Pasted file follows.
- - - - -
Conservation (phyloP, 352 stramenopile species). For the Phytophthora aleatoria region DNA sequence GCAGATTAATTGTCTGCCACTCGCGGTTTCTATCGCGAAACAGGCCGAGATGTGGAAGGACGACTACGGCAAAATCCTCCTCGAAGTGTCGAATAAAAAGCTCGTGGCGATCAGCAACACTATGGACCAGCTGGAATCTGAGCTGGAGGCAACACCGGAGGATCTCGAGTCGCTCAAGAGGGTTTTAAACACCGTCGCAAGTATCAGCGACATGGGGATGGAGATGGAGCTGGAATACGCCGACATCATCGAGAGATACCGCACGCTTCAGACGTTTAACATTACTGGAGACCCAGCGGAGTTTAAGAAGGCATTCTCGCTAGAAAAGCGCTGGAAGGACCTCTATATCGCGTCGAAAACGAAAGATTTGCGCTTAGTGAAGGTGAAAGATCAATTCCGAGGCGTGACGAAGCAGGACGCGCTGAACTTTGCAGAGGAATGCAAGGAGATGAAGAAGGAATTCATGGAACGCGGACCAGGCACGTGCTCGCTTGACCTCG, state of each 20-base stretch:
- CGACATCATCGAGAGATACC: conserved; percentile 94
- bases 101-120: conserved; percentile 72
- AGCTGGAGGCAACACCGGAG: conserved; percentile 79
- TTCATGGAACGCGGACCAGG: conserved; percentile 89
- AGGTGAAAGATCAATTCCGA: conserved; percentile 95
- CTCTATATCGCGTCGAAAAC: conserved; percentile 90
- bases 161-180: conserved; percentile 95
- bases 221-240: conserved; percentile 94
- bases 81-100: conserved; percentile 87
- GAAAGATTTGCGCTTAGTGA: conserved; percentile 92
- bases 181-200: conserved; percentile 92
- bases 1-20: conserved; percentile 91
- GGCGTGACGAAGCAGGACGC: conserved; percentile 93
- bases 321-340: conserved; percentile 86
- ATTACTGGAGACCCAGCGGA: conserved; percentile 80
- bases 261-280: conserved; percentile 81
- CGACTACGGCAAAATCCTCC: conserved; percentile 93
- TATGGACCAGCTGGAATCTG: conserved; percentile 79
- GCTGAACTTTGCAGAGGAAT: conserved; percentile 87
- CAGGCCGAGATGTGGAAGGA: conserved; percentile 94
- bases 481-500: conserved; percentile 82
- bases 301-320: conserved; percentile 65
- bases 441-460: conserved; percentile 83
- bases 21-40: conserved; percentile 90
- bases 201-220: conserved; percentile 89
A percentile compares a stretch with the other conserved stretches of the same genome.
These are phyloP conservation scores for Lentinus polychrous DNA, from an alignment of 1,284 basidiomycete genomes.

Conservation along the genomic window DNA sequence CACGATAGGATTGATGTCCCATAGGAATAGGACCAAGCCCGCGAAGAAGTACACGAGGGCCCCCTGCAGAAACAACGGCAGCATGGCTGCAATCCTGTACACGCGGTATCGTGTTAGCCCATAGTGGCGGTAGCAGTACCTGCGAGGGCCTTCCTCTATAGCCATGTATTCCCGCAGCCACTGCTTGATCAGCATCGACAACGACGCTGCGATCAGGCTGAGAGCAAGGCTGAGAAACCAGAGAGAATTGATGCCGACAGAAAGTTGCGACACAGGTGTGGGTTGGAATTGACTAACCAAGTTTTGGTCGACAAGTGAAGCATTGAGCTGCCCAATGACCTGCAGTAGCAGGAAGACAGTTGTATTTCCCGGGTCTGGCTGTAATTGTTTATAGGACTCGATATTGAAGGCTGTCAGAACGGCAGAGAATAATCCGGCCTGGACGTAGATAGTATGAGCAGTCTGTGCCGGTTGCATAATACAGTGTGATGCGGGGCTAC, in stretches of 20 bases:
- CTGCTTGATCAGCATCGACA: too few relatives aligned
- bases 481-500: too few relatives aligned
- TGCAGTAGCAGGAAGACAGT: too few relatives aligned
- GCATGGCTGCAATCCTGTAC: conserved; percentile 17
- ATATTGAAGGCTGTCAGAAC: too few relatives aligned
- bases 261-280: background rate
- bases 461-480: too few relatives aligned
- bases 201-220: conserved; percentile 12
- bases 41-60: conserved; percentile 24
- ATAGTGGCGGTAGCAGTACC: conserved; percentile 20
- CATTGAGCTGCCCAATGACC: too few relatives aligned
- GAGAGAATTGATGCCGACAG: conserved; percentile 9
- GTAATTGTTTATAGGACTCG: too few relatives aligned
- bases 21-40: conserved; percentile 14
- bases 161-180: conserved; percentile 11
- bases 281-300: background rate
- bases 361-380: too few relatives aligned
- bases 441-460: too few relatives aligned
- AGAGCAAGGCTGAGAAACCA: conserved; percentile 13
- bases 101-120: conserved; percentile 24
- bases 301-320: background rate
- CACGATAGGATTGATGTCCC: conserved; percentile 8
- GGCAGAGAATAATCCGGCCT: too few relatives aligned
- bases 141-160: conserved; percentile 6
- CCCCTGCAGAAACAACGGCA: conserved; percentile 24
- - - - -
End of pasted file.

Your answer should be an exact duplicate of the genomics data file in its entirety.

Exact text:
Conservation (phyloP, 352 stramenopile species). For the Phytophthora aleatoria region DNA sequence GCAGATTAATTGTCTGCCACTCGCGGTTTCTATCGCGAAACAGGCCGAGATGTGGAAGGACGACTACGGCAAAATCCTCCTCGAAGTGTCGAATAAAAAGCTCGTGGCGATCAGCAACACTATGGACCAGCTGGAATCTGAGCTGGAGGCAACACCGGAGGATCTCGAGTCGCTCAAGAGGGTTTTAAACACCGTCGCAAGTATCAGCGACATGGGGATGGAGATGGAGCTGGAATACGCCGACATCATCGAGAGATACCGCACGCTTCAGACGTTTAACATTACTGGAGACCCAGCGGAGTTTAAGAAGGCATTCTCGCTAGAAAAGCGCTGGAAGGACCTCTATATCGCGTCGAAAACGAAAGATTTGCGCTTAGTGAAGGTGAAAGATCAATTCCGAGGCGTGACGAAGCAGGACGCGCTGAACTTTGCAGAGGAATGCAAGGAGATGAAGAAGGAATTCATGGAACGCGGACCAGGCACGTGCTCGCTTGACCTCG, state of each 20-base stretch:
- CGACATCATCGAGAGATACC: conserved; percentile 94
- bases 101-120: conserved; percentile 72
- AGCTGGAGGCAACACCGGAG: conserved; percentile 79
- TTCATGGAACGCGGACCAGG: conserved; percentile 89
- AGGTGAAAGATCAATTCCGA: conserved; percentile 95
- CTCTATATCGCGTCGAAAAC: conserved; percentile 90
- bases 161-180: conserved; percentile 95
- bases 221-240: conserved; percentile 94
- bases 81-100: conserved; percentile 87
- GAAAGATTTGCGCTTAGTGA: conserved; percentile 92
- bases 181-200: conserved; percentile 92
- bases 1-20: conserved; percentile 91
- GGCGTGACGAAGCAGGACGC: conserved; percentile 93
- bases 321-340: conserved; percentile 86
- ATTACTGGAGACCCAGCGGA: conserved; percentile 80
- bases 261-280: conserved; percentile 81
- CGACTACGGCAAAATCCTCC: conserved; percentile 93
- TATGGACCAGCTGGAATCTG: conserved; percentile 79
- GCTGAACTTTGCAGAGGAAT: conserved; percentile 87
- CAGGCCGAGATGTGGAAGGA: conserved; percentile 94
- bases 481-500: conserved; percentile 82
- bases 301-320: conserved; percentile 65
- bases 441-460: conserved; percentile 83
- bases 21-40: conserved; percentile 90
- bases 201-220: conserved; percentile 89
A percentile compares a stretch with the other conserved stretches of the same genome.
These are phyloP conservation scores for Lentinus polychrous DNA, from an alignment of 1,284 basidiomycete genomes.

Conservation along the genomic window DNA sequence CACGATAGGATTGATGTCCCATAGGAATAGGACCAAGCCCGCGAAGAAGTACACGAGGGCCCCCTGCAGAAACAACGGCAGCATGGCTGCAATCCTGTACACGCGGTATCGTGTTAGCCCATAGTGGCGGTAGCAGTACCTGCGAGGGCCTTCCTCTATAGCCATGTATTCCCGCAGCCACTGCTTGATCAGCATCGACAACGACGCTGCGATCAGGCTGAGAGCAAGGCTGAGAAACCAGAGAGAATTGATGCCGACAGAAAGTTGCGACACAGGTGTGGGTTGGAATTGACTAACCAAGTTTTGGTCGACAAGTGAAGCATTGAGCTGCCCAATGACCTGCAGTAGCAGGAAGACAGTTGTATTTCCCGGGTCTGGCTGTAATTGTTTATAGGACTCGATATTGAAGGCTGTCAGAACGGCAGAGAATAATCCGGCCTGGACGTAGATAGTATGAGCAGTCTGTGCCGGTTGCATAATACAGTGTGATGCGGGGCTAC, in stretches of 20 bases:
- CTGCTTGATCAGCATCGACA: too few relatives aligned
- bases 481-500: too few relatives aligned
- TGCAGTAGCAGGAAGACAGT: too few relatives aligned
- GCATGGCTGCAATCCTGTAC: conserved; percentile 17
- ATATTGAAGGCTGTCAGAAC: too few relatives aligned
- bases 261-280: background rate
- bases 461-480: too few relatives aligned
- bases 201-220: conserved; percentile 12
- bases 41-60: conserved; percentile 24
- ATAGTGGCGGTAGCAGTACC: conserved; percentile 20
- CATTGAGCTGCCCAATGACC: too few relatives aligned
- GAGAGAATTGATGCCGACAG: conserved; percentile 9
- GTAATTGTTTATAGGACTCG: too few relatives aligned
- bases 21-40: conserved; percentile 14
- bases 161-180: conserved; percentile 11
- bases 281-300: background rate
- bases 361-380: too few relatives aligned
- bases 441-460: too few relatives aligned
- AGAGCAAGGCTGAGAAACCA: conserved; percentile 13
- bases 101-120: conserved; percentile 24
- bases 301-320: background rate
- CACGATAGGATTGATGTCCC: conserved; percentile 8
- GGCAGAGAATAATCCGGCCT: too few relatives aligned
- bases 141-160: conserved; percentile 6
- CCCCTGCAGAAACAACGGCA: conserved; percentile 24